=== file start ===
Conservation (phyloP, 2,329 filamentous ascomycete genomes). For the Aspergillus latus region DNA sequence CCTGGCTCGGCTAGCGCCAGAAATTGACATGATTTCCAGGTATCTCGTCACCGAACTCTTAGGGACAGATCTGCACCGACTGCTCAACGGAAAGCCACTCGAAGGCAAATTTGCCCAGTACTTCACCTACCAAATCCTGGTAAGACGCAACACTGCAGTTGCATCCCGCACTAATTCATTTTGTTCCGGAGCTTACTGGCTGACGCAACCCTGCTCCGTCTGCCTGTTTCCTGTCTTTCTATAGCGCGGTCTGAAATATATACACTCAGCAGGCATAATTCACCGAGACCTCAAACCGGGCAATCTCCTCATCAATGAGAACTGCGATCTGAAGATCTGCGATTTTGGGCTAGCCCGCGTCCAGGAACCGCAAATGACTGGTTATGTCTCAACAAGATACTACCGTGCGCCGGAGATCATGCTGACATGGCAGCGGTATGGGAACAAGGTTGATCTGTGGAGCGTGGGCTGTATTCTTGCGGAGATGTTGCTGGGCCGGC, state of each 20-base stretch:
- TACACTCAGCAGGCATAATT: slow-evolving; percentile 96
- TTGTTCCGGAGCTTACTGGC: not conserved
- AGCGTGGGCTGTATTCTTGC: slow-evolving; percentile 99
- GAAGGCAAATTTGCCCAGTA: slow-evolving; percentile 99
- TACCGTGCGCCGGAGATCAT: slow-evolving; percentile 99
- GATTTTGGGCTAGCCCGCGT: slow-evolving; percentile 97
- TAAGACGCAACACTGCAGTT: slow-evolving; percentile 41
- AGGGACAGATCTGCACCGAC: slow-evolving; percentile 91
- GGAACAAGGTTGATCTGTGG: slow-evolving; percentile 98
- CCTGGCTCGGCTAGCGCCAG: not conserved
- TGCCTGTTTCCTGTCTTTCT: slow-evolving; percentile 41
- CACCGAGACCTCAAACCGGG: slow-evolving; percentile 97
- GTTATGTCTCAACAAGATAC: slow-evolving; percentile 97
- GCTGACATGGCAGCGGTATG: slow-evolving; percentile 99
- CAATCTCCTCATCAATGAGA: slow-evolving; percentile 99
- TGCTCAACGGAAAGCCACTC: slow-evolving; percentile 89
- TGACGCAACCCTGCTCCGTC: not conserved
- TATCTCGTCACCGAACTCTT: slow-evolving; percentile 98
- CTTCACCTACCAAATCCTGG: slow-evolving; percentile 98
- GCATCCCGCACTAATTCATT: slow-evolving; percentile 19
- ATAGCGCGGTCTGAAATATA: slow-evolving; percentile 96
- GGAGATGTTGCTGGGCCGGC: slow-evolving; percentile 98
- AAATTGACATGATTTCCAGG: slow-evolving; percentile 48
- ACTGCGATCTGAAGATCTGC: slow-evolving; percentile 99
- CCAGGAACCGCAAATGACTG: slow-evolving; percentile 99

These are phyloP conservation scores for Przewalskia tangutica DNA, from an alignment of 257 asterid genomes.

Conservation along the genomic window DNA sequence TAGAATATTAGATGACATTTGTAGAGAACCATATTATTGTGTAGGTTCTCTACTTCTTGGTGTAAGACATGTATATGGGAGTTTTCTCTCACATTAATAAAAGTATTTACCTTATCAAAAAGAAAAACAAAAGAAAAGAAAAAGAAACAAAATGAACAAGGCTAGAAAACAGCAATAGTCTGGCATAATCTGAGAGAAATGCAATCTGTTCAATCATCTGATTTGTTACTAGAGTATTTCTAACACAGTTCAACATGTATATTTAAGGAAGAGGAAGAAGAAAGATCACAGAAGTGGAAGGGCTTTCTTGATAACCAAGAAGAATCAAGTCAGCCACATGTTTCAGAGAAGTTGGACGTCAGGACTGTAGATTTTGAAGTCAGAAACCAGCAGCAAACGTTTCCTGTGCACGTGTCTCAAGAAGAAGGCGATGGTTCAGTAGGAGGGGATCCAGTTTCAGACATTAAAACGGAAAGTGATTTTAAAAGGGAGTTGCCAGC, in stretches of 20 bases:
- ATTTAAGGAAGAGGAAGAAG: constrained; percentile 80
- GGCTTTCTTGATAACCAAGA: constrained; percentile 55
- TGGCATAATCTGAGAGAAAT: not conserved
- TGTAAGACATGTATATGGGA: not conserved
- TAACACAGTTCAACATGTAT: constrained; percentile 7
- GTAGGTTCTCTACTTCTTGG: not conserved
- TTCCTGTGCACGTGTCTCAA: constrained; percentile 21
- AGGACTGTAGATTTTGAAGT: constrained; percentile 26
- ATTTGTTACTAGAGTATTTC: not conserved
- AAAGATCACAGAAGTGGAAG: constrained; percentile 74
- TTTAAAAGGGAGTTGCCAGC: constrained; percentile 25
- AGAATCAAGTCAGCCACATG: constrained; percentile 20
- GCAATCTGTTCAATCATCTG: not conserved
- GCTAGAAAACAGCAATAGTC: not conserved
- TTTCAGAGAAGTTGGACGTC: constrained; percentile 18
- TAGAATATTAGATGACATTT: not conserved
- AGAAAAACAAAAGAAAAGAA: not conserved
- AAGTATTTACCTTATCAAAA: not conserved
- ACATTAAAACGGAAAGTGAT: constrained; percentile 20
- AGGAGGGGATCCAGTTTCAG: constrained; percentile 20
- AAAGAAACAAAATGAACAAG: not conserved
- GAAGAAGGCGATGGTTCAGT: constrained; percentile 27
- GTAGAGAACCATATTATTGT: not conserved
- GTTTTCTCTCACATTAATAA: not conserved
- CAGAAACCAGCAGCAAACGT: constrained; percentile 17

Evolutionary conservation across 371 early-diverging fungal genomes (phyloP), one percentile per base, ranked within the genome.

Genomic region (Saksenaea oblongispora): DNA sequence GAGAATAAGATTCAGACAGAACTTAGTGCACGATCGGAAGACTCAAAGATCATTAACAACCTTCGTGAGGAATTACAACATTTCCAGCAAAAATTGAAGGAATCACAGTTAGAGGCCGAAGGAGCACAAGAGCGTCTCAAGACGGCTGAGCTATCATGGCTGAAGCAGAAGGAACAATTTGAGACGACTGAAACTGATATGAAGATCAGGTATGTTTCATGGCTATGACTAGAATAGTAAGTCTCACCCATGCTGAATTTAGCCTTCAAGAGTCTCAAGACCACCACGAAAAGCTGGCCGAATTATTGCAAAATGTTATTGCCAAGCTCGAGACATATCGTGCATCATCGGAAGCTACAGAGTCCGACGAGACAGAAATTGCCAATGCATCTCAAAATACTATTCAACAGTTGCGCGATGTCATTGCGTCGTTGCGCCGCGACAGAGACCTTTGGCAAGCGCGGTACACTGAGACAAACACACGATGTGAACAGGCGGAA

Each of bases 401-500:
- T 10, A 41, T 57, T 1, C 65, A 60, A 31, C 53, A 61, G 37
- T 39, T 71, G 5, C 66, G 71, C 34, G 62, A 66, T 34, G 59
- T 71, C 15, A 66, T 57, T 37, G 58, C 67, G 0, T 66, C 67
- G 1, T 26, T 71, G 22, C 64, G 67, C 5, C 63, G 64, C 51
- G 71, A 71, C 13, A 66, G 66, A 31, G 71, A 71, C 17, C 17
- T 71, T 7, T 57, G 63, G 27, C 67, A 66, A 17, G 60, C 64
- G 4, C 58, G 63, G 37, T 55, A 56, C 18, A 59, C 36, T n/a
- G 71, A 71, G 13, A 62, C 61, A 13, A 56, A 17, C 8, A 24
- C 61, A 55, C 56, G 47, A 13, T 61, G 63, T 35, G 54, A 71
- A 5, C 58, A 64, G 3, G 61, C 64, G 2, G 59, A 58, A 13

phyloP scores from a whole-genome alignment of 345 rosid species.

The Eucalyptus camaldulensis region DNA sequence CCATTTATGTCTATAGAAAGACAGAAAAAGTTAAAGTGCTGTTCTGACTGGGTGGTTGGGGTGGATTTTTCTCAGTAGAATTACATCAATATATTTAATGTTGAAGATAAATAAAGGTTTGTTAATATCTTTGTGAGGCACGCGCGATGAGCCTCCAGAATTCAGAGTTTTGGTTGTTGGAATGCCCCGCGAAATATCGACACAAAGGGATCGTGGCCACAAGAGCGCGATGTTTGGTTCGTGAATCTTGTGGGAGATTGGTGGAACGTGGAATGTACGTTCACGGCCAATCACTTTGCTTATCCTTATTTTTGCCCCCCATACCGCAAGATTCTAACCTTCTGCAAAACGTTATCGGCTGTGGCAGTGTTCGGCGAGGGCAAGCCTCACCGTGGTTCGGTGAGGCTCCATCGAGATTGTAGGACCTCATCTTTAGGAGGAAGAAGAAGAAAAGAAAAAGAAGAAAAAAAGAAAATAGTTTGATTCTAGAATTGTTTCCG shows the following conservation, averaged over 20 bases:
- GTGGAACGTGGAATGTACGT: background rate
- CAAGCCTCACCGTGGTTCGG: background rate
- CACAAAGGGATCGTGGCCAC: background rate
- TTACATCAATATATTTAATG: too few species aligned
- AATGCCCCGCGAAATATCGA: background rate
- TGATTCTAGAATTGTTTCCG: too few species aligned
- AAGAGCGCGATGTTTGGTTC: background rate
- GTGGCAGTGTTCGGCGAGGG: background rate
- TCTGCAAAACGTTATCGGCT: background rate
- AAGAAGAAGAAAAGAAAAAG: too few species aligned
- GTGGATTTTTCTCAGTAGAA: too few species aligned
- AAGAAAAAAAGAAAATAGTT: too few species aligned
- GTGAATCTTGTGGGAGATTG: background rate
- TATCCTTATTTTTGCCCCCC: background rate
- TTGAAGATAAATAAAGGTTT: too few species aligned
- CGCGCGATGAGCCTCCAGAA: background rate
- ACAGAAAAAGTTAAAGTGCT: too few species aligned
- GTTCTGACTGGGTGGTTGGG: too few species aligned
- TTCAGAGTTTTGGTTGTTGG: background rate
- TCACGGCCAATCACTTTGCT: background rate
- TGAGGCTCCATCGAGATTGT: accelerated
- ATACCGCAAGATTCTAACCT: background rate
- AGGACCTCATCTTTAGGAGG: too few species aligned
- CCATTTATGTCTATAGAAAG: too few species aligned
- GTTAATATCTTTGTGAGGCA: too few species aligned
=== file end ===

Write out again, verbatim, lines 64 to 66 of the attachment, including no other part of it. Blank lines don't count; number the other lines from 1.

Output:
- G 71, A 71, G 13, A 62, C 61, A 13, A 56, A 17, C 8, A 24
- C 61, A 55, C 56, G 47, A 13, T 61, G 63, T 35, G 54, A 71
- A 5, C 58, A 64, G 3, G 61, C 64, G 2, G 59, A 58, A 13